Canadian leader apologizes for ignoring Jewish refugees

Robert Rozett, director of the Yad Vashem library, took Chretien and his wife, Aline, on a tour of the museum.

Stopping at the section dedicated to the world's response to Jewish refugees, Rozett read out the Canadian delegate's letter from the 1938 Evian Conference on how to deal with the Jewish refugees: "The trouble is that the more that is done for them the more of them there will be… So nothing will be done by Canada."

The letter visibly disturbed Chretien, whose face turned somber.

After the tour, Chretien laid a wreath in memory of the Holocaust victims at the Hall of Remembrance. Then, after walking through the children's exhibit, he inscribed a message in Yad Vashem's guest book.

"As prime minister of Canada, I pledge to you that Canada will take a leading role to ensure that such atrocities never happen again," wrote Chretien, who visited Auschwitz last year.

Until 1994, Canada tried to prosecute Nazi war criminals, with little success.

But after the acquittal that year of Imre Finta, the former commander of Hungary's Szeged ghetto who is accused of killing more than 8,000 Jews, the Canadian Justice Department changed its focus to identifying suspected war criminals and repatriating them or deporting them to the countries from which they entered Canada.

This method, used by the United States, has helped Canada reverse its reputation for leniency with Nazi war criminals. A few weeks ago, for example, Canada revoked the citizenship of Helmut Oberlander, a former SS death squad member.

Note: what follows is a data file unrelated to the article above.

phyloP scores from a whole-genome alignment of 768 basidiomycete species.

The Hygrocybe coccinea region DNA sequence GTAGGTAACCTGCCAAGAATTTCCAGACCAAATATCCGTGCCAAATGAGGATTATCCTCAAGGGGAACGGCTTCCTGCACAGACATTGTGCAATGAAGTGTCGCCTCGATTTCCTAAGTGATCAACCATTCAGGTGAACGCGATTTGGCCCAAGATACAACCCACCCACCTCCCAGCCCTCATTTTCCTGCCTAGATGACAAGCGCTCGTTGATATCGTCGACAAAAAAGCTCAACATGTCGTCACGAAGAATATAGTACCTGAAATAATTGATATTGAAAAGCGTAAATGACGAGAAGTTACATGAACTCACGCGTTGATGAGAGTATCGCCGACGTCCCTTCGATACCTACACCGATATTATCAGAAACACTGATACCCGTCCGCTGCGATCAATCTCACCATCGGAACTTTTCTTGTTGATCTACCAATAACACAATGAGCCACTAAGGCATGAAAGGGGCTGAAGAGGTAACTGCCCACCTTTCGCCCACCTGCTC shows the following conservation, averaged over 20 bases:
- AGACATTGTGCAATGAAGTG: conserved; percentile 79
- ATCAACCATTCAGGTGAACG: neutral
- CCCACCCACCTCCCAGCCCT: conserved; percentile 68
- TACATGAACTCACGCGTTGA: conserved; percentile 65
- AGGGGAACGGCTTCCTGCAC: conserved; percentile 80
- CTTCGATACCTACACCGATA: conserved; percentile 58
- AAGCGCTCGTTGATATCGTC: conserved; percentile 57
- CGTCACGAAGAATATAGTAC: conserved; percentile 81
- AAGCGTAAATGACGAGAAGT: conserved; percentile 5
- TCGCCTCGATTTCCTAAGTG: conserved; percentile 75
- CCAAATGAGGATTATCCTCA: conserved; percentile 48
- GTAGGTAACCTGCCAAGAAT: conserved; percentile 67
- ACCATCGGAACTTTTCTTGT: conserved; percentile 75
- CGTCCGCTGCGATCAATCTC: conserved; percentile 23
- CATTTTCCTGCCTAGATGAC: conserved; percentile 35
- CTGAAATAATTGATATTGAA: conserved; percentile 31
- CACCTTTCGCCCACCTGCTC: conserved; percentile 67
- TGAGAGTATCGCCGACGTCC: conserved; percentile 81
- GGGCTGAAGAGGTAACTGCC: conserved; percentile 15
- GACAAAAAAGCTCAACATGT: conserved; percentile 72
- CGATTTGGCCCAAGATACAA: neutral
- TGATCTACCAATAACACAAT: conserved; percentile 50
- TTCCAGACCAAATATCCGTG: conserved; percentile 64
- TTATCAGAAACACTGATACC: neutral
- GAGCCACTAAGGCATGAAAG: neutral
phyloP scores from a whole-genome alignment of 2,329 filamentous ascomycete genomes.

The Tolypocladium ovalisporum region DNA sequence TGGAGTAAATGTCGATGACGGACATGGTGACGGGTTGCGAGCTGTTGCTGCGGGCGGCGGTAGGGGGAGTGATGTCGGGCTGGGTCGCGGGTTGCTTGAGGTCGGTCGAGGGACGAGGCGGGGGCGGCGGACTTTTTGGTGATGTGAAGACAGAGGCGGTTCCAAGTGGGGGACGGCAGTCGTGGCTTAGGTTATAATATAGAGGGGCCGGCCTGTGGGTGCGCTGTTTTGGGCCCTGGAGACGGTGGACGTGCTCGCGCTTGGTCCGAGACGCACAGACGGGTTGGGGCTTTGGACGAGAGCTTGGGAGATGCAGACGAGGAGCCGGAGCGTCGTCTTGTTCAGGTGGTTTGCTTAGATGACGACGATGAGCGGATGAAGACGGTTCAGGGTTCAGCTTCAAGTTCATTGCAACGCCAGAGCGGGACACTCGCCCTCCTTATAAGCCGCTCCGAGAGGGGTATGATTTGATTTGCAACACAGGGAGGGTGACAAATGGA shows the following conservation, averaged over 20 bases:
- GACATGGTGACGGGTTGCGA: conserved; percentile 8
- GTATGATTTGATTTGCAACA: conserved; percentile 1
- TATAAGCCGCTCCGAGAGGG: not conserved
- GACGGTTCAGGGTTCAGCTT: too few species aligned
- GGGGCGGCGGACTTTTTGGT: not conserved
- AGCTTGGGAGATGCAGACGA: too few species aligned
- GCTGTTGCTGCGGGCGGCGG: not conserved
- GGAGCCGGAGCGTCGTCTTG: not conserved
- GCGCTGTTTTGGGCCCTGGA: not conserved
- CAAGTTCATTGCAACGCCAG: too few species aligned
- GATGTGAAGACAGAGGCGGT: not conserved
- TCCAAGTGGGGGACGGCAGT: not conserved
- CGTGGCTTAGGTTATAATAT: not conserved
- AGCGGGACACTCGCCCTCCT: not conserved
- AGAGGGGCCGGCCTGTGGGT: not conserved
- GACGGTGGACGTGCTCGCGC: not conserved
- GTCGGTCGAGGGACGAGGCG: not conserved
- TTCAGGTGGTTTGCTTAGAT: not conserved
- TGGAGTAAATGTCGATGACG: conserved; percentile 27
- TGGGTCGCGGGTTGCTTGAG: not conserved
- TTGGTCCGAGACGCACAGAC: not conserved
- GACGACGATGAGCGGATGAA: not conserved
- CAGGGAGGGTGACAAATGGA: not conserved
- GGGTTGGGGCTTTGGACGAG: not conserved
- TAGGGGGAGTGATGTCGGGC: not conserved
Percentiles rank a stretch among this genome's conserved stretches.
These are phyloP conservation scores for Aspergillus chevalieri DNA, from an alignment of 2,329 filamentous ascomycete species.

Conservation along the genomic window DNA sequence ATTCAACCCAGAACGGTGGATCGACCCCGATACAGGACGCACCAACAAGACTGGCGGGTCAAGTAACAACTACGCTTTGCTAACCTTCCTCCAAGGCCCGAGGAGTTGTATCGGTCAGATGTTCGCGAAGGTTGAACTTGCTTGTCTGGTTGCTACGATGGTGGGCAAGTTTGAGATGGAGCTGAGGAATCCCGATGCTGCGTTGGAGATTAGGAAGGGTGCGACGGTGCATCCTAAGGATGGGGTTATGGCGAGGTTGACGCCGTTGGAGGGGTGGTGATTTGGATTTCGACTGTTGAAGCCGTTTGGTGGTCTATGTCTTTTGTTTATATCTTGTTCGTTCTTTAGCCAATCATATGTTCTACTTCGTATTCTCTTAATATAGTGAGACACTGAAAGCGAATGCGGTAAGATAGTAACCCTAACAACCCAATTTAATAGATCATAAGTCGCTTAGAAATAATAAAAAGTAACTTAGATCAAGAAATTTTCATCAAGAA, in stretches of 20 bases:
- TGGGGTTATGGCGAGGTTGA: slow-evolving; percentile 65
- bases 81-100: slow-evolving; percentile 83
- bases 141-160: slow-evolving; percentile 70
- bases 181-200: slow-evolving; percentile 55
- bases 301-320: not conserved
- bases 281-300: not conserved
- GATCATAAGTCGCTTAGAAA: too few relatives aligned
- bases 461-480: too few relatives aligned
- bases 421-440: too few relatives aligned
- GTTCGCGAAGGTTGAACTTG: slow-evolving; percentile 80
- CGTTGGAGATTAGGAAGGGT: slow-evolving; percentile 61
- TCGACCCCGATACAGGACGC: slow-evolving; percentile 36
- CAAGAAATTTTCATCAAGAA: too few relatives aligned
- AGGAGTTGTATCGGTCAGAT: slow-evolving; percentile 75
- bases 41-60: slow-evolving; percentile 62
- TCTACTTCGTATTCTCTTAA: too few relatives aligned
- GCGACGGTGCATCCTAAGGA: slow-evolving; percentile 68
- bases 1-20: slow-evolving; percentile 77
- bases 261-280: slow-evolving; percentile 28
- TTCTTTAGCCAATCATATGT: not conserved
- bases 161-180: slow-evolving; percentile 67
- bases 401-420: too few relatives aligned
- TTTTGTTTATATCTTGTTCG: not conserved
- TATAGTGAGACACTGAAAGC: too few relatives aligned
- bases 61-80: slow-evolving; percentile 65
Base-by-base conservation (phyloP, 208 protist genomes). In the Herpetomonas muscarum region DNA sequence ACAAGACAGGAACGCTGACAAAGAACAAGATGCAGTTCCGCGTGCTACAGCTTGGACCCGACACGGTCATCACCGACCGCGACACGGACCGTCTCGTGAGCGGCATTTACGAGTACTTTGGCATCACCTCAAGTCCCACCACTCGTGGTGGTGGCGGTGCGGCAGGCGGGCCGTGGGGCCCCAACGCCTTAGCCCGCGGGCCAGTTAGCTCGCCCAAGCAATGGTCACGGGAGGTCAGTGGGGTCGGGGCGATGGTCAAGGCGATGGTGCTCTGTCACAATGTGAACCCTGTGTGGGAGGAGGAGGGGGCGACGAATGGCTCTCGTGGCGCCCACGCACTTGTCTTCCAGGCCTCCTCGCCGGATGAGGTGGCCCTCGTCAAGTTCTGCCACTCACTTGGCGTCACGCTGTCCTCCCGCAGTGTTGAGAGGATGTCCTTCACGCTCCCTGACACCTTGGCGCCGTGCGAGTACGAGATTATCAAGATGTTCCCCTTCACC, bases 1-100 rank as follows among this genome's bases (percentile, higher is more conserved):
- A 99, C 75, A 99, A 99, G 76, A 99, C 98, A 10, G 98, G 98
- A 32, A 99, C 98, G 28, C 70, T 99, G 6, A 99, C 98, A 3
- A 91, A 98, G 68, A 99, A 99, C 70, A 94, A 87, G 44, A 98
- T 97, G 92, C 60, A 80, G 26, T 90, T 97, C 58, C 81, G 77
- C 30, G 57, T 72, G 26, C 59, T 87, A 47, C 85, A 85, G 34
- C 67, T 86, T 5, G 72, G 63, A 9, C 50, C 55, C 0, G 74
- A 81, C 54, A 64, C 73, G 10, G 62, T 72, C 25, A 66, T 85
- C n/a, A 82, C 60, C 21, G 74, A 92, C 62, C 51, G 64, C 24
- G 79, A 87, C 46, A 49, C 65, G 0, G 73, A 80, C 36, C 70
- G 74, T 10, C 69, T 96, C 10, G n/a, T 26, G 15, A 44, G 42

The situation has "dramatically improved from '85 to '86, when Canada was in fact a [Nazi] safe haven," confirmed Jack Silverstone, executive director of the Canadian Jewish Congress.

"In fairness, I don't think [the label that Canada is a Nazi haven] is true anymore," said Silverstone, who was part of the Canadian entourage. "You can't say it's the same country it was."

Silverstone added that Canada is one of few countries that has ongoing cases against Nazi war criminals.

During his visit, Chretien also met with Jerusalem Mayor Ehud Olmert, Supreme Court President Aharon Barak, Prime Minister Ehud Barak and Palestinian leader Yasser Arafat.

Chretien was in Israel as part of a 12-day Mideast tour in which he was scheduled to visit Egypt, Saudi Arabia, Jordan, Lebanon, and Syria.